Lithops are true mimicry plants: their shape, size and color causes them to resemble small stones in their natural surroundings. The plants blend in among the stones as a means of protection.
Individual Lithops plants consist of one or more pairs of bulbous, almost fused leaves opposite to each other and hardly any stem. The slit between the leaves contains the meristem and produces flowers and new leaves.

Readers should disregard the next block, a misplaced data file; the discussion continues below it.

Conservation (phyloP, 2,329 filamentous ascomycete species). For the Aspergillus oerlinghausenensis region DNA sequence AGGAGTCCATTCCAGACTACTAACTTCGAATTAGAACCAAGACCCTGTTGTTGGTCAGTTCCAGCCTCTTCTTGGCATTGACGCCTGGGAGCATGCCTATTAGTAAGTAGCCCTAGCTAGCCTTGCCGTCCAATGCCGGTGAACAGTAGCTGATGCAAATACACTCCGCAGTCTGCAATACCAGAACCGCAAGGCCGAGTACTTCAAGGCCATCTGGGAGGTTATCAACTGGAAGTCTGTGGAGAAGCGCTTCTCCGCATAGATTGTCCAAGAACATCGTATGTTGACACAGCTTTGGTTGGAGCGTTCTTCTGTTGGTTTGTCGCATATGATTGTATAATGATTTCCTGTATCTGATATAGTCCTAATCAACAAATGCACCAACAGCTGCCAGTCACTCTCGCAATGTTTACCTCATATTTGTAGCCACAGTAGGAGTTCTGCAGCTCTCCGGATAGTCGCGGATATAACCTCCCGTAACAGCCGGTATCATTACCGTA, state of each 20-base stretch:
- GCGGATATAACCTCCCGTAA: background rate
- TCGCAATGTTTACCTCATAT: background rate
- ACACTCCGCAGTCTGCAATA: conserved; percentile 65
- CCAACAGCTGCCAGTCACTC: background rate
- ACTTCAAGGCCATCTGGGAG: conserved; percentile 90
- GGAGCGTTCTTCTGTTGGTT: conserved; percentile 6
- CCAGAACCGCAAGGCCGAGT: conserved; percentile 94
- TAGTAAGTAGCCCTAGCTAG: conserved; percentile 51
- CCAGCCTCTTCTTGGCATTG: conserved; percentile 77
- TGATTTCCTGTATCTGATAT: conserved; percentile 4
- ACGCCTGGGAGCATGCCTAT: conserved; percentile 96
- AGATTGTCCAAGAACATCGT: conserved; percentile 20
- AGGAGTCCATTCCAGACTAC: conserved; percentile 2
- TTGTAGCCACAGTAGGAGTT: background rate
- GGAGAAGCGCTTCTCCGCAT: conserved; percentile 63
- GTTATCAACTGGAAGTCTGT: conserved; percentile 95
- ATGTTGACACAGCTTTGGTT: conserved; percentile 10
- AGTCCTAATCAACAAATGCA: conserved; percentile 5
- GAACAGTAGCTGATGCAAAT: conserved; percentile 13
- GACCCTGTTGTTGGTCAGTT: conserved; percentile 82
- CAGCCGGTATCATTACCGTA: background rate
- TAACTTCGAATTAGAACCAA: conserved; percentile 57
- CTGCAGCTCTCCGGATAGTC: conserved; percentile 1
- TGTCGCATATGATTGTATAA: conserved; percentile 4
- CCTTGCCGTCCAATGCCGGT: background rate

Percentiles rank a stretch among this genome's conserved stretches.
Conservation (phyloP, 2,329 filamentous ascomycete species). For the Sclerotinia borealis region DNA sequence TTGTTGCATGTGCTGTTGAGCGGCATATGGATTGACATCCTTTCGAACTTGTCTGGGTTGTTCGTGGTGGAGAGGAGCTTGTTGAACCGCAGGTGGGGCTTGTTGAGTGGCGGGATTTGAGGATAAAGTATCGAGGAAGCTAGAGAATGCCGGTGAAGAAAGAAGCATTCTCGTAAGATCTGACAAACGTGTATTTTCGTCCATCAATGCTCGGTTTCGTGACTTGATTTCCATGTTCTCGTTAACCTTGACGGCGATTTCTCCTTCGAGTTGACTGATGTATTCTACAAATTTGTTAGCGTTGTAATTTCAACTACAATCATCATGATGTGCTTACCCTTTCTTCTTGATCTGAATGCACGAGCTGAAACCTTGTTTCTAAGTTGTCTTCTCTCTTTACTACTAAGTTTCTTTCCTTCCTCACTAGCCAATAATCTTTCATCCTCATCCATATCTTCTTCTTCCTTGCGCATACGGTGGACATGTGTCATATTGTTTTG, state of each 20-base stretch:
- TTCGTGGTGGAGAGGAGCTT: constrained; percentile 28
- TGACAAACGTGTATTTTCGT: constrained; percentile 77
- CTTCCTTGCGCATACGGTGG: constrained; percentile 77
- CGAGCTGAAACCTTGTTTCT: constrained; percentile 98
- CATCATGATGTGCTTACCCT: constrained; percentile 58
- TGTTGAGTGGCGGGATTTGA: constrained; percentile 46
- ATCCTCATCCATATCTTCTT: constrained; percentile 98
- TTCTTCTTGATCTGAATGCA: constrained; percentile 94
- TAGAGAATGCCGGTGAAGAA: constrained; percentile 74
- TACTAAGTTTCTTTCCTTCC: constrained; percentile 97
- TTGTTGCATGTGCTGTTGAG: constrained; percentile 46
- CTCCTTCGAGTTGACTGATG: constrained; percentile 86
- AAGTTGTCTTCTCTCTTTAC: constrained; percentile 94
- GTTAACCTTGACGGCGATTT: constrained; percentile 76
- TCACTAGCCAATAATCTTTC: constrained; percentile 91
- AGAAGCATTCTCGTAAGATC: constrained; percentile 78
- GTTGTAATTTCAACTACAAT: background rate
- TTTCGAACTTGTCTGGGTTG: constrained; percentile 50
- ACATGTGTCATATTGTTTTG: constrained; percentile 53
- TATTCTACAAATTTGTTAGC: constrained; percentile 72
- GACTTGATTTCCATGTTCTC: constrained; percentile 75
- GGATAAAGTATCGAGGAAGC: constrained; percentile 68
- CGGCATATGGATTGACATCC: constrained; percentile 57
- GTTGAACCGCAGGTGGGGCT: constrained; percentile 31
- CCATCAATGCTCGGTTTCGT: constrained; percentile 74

Lithops begin growing during the fall, continue throughout the winter and into the spring. In late spring or early summer, the plants will begin to go dormant. In habitat, it is necessary for their survival to rest during the long period of intense heat and little or no rainfall, using what water they have stored previously to last the summer. With the approach of cooler and shorter days of the fall, Lithops will grow again. The plants require little or no water when they are dormant.